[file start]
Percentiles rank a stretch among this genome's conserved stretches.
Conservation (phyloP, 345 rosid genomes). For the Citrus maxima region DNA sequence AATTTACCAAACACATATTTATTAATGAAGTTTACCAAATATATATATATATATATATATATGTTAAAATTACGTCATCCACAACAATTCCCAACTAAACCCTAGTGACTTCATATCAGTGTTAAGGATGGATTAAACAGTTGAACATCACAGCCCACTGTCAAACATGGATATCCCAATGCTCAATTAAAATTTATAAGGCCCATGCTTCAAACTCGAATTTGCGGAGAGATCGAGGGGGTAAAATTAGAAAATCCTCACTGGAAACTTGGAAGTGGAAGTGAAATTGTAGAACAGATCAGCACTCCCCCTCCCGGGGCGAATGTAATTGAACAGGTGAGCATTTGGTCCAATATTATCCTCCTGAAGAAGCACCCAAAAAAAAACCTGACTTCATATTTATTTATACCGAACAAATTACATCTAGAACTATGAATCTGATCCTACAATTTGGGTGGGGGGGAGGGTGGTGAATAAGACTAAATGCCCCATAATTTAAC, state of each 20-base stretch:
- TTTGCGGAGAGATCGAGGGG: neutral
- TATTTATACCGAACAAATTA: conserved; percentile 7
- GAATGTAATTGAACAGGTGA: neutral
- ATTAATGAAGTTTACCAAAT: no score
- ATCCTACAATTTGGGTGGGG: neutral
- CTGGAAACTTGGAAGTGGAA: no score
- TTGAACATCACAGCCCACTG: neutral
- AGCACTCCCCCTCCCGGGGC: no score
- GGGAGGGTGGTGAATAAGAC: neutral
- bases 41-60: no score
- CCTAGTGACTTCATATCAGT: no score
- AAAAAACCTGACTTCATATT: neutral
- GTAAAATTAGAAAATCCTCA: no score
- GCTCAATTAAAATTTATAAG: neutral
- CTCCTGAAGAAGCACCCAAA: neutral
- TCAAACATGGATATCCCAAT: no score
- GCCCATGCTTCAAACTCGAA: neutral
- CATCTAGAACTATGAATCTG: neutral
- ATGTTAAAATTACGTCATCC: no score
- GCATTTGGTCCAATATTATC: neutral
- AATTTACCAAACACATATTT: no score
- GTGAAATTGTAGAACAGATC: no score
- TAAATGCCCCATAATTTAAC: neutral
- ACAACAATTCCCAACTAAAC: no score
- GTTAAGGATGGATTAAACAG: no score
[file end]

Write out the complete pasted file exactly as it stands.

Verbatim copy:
Percentiles rank a stretch among this genome's conserved stretches.
Conservation (phyloP, 345 rosid genomes). For the Citrus maxima region DNA sequence AATTTACCAAACACATATTTATTAATGAAGTTTACCAAATATATATATATATATATATATATGTTAAAATTACGTCATCCACAACAATTCCCAACTAAACCCTAGTGACTTCATATCAGTGTTAAGGATGGATTAAACAGTTGAACATCACAGCCCACTGTCAAACATGGATATCCCAATGCTCAATTAAAATTTATAAGGCCCATGCTTCAAACTCGAATTTGCGGAGAGATCGAGGGGGTAAAATTAGAAAATCCTCACTGGAAACTTGGAAGTGGAAGTGAAATTGTAGAACAGATCAGCACTCCCCCTCCCGGGGCGAATGTAATTGAACAGGTGAGCATTTGGTCCAATATTATCCTCCTGAAGAAGCACCCAAAAAAAAACCTGACTTCATATTTATTTATACCGAACAAATTACATCTAGAACTATGAATCTGATCCTACAATTTGGGTGGGGGGGAGGGTGGTGAATAAGACTAAATGCCCCATAATTTAAC, state of each 20-base stretch:
- TTTGCGGAGAGATCGAGGGG: neutral
- TATTTATACCGAACAAATTA: conserved; percentile 7
- GAATGTAATTGAACAGGTGA: neutral
- ATTAATGAAGTTTACCAAAT: no score
- ATCCTACAATTTGGGTGGGG: neutral
- CTGGAAACTTGGAAGTGGAA: no score
- TTGAACATCACAGCCCACTG: neutral
- AGCACTCCCCCTCCCGGGGC: no score
- GGGAGGGTGGTGAATAAGAC: neutral
- bases 41-60: no score
- CCTAGTGACTTCATATCAGT: no score
- AAAAAACCTGACTTCATATT: neutral
- GTAAAATTAGAAAATCCTCA: no score
- GCTCAATTAAAATTTATAAG: neutral
- CTCCTGAAGAAGCACCCAAA: neutral
- TCAAACATGGATATCCCAAT: no score
- GCCCATGCTTCAAACTCGAA: neutral
- CATCTAGAACTATGAATCTG: neutral
- ATGTTAAAATTACGTCATCC: no score
- GCATTTGGTCCAATATTATC: neutral
- AATTTACCAAACACATATTT: no score
- GTGAAATTGTAGAACAGATC: no score
- TAAATGCCCCATAATTTAAC: neutral
- ACAACAATTCCCAACTAAAC: no score
- GTTAAGGATGGATTAAACAG: no score